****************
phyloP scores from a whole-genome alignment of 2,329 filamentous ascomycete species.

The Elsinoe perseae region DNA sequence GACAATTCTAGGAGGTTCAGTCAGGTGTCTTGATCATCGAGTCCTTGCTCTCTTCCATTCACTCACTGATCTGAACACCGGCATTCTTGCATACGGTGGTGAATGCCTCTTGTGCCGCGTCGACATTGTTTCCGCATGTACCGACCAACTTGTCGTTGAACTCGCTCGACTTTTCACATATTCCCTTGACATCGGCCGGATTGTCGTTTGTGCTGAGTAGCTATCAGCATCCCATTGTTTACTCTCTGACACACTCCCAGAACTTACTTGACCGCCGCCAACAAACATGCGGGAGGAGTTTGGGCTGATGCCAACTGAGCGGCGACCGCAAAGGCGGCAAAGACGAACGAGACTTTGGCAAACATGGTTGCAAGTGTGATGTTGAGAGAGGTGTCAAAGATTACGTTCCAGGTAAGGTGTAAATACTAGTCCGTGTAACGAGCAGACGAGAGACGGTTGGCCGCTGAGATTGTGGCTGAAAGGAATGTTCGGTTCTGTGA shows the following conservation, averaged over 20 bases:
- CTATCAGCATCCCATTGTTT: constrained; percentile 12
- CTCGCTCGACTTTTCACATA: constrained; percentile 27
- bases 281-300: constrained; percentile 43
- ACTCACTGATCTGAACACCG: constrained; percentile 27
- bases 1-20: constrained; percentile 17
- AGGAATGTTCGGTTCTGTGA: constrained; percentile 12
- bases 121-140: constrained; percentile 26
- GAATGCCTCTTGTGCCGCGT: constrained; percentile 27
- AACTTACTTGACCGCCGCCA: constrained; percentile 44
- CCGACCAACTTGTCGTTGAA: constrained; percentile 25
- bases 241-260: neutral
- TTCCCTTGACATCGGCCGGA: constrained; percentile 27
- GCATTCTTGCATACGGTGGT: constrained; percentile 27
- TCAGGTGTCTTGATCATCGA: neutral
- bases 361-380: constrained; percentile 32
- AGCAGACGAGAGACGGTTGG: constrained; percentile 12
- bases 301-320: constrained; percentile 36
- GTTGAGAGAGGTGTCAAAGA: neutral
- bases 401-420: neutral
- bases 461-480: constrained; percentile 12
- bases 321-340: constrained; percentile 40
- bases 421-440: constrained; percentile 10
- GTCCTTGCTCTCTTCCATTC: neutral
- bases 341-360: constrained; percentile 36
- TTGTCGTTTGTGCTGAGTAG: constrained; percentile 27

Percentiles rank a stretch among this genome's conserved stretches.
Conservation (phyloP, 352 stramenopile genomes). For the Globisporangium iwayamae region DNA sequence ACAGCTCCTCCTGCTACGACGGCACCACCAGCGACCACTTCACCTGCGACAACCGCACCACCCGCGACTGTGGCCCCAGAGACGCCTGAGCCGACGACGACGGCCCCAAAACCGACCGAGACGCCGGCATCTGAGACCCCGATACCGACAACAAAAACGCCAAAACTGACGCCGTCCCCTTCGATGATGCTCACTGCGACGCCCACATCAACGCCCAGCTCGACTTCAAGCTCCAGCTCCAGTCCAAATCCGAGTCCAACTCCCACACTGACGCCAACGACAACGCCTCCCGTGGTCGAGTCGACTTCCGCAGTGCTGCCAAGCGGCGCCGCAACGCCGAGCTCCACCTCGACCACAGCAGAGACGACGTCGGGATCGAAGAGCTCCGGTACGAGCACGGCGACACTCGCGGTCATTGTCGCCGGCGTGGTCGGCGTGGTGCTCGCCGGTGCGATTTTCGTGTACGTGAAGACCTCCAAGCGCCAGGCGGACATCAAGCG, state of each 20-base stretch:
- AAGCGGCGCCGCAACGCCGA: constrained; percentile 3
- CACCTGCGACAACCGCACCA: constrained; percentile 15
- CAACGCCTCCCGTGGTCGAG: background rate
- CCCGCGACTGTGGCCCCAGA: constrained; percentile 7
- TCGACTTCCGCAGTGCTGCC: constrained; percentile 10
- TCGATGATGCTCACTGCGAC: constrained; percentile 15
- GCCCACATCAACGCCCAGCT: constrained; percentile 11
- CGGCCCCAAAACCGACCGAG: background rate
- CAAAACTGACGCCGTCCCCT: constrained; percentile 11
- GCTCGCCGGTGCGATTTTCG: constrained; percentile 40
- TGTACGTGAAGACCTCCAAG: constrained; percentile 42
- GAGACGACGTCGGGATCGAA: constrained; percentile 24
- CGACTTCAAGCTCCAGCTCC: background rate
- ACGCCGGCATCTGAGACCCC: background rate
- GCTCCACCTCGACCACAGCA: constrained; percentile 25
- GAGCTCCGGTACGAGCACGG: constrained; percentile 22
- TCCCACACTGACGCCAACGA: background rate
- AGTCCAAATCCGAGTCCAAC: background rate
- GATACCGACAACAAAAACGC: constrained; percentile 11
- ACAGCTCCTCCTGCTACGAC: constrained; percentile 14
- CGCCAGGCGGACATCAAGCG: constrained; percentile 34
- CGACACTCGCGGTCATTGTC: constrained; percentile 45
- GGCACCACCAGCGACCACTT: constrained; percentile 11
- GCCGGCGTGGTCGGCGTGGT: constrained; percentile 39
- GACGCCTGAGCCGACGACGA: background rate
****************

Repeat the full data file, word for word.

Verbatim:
phyloP scores from a whole-genome alignment of 2,329 filamentous ascomycete species.

The Elsinoe perseae region DNA sequence GACAATTCTAGGAGGTTCAGTCAGGTGTCTTGATCATCGAGTCCTTGCTCTCTTCCATTCACTCACTGATCTGAACACCGGCATTCTTGCATACGGTGGTGAATGCCTCTTGTGCCGCGTCGACATTGTTTCCGCATGTACCGACCAACTTGTCGTTGAACTCGCTCGACTTTTCACATATTCCCTTGACATCGGCCGGATTGTCGTTTGTGCTGAGTAGCTATCAGCATCCCATTGTTTACTCTCTGACACACTCCCAGAACTTACTTGACCGCCGCCAACAAACATGCGGGAGGAGTTTGGGCTGATGCCAACTGAGCGGCGACCGCAAAGGCGGCAAAGACGAACGAGACTTTGGCAAACATGGTTGCAAGTGTGATGTTGAGAGAGGTGTCAAAGATTACGTTCCAGGTAAGGTGTAAATACTAGTCCGTGTAACGAGCAGACGAGAGACGGTTGGCCGCTGAGATTGTGGCTGAAAGGAATGTTCGGTTCTGTGA shows the following conservation, averaged over 20 bases:
- CTATCAGCATCCCATTGTTT: constrained; percentile 12
- CTCGCTCGACTTTTCACATA: constrained; percentile 27
- bases 281-300: constrained; percentile 43
- ACTCACTGATCTGAACACCG: constrained; percentile 27
- bases 1-20: constrained; percentile 17
- AGGAATGTTCGGTTCTGTGA: constrained; percentile 12
- bases 121-140: constrained; percentile 26
- GAATGCCTCTTGTGCCGCGT: constrained; percentile 27
- AACTTACTTGACCGCCGCCA: constrained; percentile 44
- CCGACCAACTTGTCGTTGAA: constrained; percentile 25
- bases 241-260: neutral
- TTCCCTTGACATCGGCCGGA: constrained; percentile 27
- GCATTCTTGCATACGGTGGT: constrained; percentile 27
- TCAGGTGTCTTGATCATCGA: neutral
- bases 361-380: constrained; percentile 32
- AGCAGACGAGAGACGGTTGG: constrained; percentile 12
- bases 301-320: constrained; percentile 36
- GTTGAGAGAGGTGTCAAAGA: neutral
- bases 401-420: neutral
- bases 461-480: constrained; percentile 12
- bases 321-340: constrained; percentile 40
- bases 421-440: constrained; percentile 10
- GTCCTTGCTCTCTTCCATTC: neutral
- bases 341-360: constrained; percentile 36
- TTGTCGTTTGTGCTGAGTAG: constrained; percentile 27

Percentiles rank a stretch among this genome's conserved stretches.
Conservation (phyloP, 352 stramenopile genomes). For the Globisporangium iwayamae region DNA sequence ACAGCTCCTCCTGCTACGACGGCACCACCAGCGACCACTTCACCTGCGACAACCGCACCACCCGCGACTGTGGCCCCAGAGACGCCTGAGCCGACGACGACGGCCCCAAAACCGACCGAGACGCCGGCATCTGAGACCCCGATACCGACAACAAAAACGCCAAAACTGACGCCGTCCCCTTCGATGATGCTCACTGCGACGCCCACATCAACGCCCAGCTCGACTTCAAGCTCCAGCTCCAGTCCAAATCCGAGTCCAACTCCCACACTGACGCCAACGACAACGCCTCCCGTGGTCGAGTCGACTTCCGCAGTGCTGCCAAGCGGCGCCGCAACGCCGAGCTCCACCTCGACCACAGCAGAGACGACGTCGGGATCGAAGAGCTCCGGTACGAGCACGGCGACACTCGCGGTCATTGTCGCCGGCGTGGTCGGCGTGGTGCTCGCCGGTGCGATTTTCGTGTACGTGAAGACCTCCAAGCGCCAGGCGGACATCAAGCG, state of each 20-base stretch:
- AAGCGGCGCCGCAACGCCGA: constrained; percentile 3
- CACCTGCGACAACCGCACCA: constrained; percentile 15
- CAACGCCTCCCGTGGTCGAG: background rate
- CCCGCGACTGTGGCCCCAGA: constrained; percentile 7
- TCGACTTCCGCAGTGCTGCC: constrained; percentile 10
- TCGATGATGCTCACTGCGAC: constrained; percentile 15
- GCCCACATCAACGCCCAGCT: constrained; percentile 11
- CGGCCCCAAAACCGACCGAG: background rate
- CAAAACTGACGCCGTCCCCT: constrained; percentile 11
- GCTCGCCGGTGCGATTTTCG: constrained; percentile 40
- TGTACGTGAAGACCTCCAAG: constrained; percentile 42
- GAGACGACGTCGGGATCGAA: constrained; percentile 24
- CGACTTCAAGCTCCAGCTCC: background rate
- ACGCCGGCATCTGAGACCCC: background rate
- GCTCCACCTCGACCACAGCA: constrained; percentile 25
- GAGCTCCGGTACGAGCACGG: constrained; percentile 22
- TCCCACACTGACGCCAACGA: background rate
- AGTCCAAATCCGAGTCCAAC: background rate
- GATACCGACAACAAAAACGC: constrained; percentile 11
- ACAGCTCCTCCTGCTACGAC: constrained; percentile 14
- CGCCAGGCGGACATCAAGCG: constrained; percentile 34
- CGACACTCGCGGTCATTGTC: constrained; percentile 45
- GGCACCACCAGCGACCACTT: constrained; percentile 11
- GCCGGCGTGGTCGGCGTGGT: constrained; percentile 39
- GACGCCTGAGCCGACGACGA: background rate